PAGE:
Education and Learning

Ways to Better Engage Child During Mid Term Holidays

Payal
3 to 7 years

Created by Payal
Updated on Sep 24, 2019

Ways to Better Engage Child During Mid Term Holidays
Reviewed by Expert panel

In many schools, this is the time when the midterm exams are about getting over and the 15-day holidays are about to or have already begun. October brings with it the festivals from various parts of the country- Durga Puja, Navrati, Dussera, Vijaya Dashami, leading up to the Christmas and New Year holidays. 

If you are a mother and primary caregiver to your child, you must be dreading the holiday season as I am just starting to too.  Don’t get me wrong; I love my daughter to bits. But the holiday season also means TV season, iPad season and non-stop demand for attention, constant badgering to “play with me” or worst the sing-song “I am bored Mamma”. Sounds familiar?

This is the time when you can utilize not just weekends but weekdays too, to spend some precious time with your kids and help them learn through experiential learning and educational trips guise as fun and games.

Ideas for Keeping Child Busy on Holidays

In the first part of this blog, I am listing some of the things you may try with your kids during these holidays. Read below

  • All the practice books (Math, English, phonics as well as comprehension) which you bought for your child but never got along to finish in her school days when all her time is taken over by doing homework and preparing for the exam; this is the time when you can take out those books, dust the covers and jump into some fun, colorful study. It would be a good change from notebooks to colorful pages for her schoolwork too.
  • At the age of 5, my daughter is now entering the world of reading. We have enrolled in a local lending library, which has a section for children of all ages. Here we get books for beginner readers.  She gets 3 books every week and she reads them on her own. One can take any number of books from there so one can also target one book per day if the books are easy to read, or for older kids, one book per week of the range of Enid Blytons, Archie and Tintin and Asterix comics, or other books which may interest them and are age-appropriate.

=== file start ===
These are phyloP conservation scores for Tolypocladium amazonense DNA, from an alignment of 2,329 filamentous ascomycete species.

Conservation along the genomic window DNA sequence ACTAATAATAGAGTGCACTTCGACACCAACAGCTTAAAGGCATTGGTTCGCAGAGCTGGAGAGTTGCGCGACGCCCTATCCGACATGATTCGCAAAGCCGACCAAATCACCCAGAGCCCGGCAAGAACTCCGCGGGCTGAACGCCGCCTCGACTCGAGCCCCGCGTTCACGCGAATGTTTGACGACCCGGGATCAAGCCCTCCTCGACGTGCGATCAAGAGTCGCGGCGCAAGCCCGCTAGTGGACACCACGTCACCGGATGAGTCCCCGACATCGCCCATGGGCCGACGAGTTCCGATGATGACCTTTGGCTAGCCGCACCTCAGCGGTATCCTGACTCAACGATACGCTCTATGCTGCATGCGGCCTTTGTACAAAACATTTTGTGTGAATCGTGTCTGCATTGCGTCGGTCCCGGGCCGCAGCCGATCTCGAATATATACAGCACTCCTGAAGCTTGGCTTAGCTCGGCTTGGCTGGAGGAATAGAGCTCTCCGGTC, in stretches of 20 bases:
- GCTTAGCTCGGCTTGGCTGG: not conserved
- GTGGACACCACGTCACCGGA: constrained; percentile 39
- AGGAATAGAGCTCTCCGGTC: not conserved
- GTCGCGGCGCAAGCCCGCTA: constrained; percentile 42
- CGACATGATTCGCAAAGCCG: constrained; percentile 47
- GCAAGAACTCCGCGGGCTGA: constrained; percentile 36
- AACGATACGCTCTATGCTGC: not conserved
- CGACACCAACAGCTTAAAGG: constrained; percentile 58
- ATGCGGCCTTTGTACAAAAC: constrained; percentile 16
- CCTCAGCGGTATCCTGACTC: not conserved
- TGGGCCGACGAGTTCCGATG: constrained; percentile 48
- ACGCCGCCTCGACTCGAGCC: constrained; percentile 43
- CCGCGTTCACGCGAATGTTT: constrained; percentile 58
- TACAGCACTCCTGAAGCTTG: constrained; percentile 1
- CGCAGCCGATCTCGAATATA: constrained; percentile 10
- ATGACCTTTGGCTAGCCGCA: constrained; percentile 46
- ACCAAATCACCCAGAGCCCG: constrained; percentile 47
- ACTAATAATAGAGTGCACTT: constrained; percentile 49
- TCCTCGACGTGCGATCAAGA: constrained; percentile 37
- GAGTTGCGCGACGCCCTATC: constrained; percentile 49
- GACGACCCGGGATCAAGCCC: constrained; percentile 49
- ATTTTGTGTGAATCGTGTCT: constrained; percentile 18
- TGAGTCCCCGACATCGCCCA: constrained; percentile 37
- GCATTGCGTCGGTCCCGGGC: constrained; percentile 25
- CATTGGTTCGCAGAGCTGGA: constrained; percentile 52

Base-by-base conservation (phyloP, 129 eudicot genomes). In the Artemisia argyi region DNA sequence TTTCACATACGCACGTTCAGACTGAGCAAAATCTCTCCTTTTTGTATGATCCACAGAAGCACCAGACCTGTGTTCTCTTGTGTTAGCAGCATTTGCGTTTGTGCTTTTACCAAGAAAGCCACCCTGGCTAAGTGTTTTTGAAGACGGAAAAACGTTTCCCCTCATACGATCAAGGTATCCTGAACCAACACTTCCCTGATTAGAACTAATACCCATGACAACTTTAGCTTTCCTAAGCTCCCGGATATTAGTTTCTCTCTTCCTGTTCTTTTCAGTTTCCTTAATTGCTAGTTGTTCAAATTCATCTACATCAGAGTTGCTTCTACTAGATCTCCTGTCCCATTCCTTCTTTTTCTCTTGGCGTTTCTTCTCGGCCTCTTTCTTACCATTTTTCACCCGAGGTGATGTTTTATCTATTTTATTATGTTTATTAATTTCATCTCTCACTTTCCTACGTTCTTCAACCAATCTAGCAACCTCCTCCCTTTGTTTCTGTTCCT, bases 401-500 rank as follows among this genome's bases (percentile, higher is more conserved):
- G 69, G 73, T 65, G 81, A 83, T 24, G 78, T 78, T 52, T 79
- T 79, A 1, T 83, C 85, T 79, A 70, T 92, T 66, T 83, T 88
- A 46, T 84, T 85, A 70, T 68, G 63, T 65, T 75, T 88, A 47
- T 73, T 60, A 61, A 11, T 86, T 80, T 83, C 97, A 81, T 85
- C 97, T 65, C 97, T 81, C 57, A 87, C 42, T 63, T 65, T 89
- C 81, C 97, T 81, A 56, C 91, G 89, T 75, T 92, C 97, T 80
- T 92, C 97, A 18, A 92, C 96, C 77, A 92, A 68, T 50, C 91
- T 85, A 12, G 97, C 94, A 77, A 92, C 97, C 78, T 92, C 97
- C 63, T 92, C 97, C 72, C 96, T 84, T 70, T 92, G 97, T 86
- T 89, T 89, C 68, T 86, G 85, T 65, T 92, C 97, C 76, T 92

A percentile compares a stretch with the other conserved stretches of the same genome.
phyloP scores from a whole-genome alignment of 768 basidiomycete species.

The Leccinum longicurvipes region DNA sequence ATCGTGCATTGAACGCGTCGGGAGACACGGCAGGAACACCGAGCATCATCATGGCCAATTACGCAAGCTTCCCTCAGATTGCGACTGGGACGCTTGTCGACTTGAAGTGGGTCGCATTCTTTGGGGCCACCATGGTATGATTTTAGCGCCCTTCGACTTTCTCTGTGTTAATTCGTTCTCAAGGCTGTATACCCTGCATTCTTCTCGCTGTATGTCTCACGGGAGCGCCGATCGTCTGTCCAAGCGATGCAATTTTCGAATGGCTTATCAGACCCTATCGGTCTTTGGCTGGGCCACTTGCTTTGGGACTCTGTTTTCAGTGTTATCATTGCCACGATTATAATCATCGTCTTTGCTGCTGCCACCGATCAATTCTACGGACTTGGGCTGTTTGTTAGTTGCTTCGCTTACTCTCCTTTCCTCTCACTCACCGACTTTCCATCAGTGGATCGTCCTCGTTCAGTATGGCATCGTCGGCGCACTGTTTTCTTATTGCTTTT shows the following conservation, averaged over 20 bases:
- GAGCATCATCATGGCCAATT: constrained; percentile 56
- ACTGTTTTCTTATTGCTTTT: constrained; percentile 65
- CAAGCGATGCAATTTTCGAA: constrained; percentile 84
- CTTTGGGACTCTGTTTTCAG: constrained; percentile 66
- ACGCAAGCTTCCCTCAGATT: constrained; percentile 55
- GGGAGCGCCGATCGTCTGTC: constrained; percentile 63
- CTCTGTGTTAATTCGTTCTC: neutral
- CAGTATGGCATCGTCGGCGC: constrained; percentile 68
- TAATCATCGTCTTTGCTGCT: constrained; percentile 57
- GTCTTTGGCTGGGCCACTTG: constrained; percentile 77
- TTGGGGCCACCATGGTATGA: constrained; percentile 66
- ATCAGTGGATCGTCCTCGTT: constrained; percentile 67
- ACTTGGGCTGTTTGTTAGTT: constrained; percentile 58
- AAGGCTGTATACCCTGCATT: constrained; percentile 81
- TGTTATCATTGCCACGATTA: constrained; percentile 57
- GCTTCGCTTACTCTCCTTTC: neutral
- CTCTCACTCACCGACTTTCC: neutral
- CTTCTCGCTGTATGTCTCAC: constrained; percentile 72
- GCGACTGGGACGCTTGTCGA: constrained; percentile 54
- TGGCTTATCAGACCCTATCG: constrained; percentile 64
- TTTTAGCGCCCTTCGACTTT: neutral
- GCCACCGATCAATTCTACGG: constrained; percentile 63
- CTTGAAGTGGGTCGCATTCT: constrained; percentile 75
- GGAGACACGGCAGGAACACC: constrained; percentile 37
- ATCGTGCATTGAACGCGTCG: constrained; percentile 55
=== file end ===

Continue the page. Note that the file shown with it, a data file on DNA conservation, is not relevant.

• There are many libraries where children have a separate section they can sit and read. Chennai has an excellent option in Anna Centenary Library where one can get lost among the 7 floors covering every subject, but for children, it is a treasure trove with one entire floor devoted to them and also a play area where smaller children including toddlers can have something to do while seeping in the ambiance and atmosphere of the time spent in these library visits.
  • For children between 3-6 years of age, reading can be an important daily activity. When the child has started writing sentences, say grade I onward, one can utilize reading as an excuse to start the writing work. An easy children’s book can lend itself to writing small and large answers. Buy a scrapbook with colorful pages and designate it for writing comprehension. Each time your child finishes a book, follow it up with some relevant question and answer session, so s/he can have a clear understanding of what s/he has read. Books like Charlotte’s Web, the Horrid Henry series, Mary Poppins, Little Prince, Ramona the Pest, the Wimpy Kid series are all good for younger children.
  • This is the time when the weather is just cooling down, and it is safe to venture out even during the day. Great time perhaps to take your children to the museum, botanical gardens, a zoo, or an animal park. If you can do some research beforehand and give them a commentary on what they are seeing, it would be really educational for them. Another tip is to maybe make them write about their day trip as a short essay, ranging from a few lines for standard 1 and 2 students to longer one-page essays for older kids.
  • A trip to the park, beach (where available) or river or a lakeside would be fun. Take toys along a sandcastle building kit, or cricket kit, and just let go. Take a packed picnic to make it a day trip. If you are working and cannot take off, do this on a weekend.
  • For your teen, this is also a good time to go on a movie and popcorn date, with dinner or lunch thrown in. Use the time to bond with your daughter or son, ask them what’s happening at the school. You might be surprised to know about the latest happenings in your grown-up's life, which you are no longer privy to.
  • If you invest a little time and energy in making this a fun season, both you and your child will look forward to the next holiday not just for a break from school, but perhaps to spend time with each other.

Image source  - Chili Breeze

This content has been checked & validated by Doctors and Experts of the parentune Expert panel. Our panel consists of Neonatologist, Gynecologist, Peadiatrician, Nutritionist, Child Counselor, Education & Learning Expert, Physiotherapist, Learning disability Expert and Developmental Pead.

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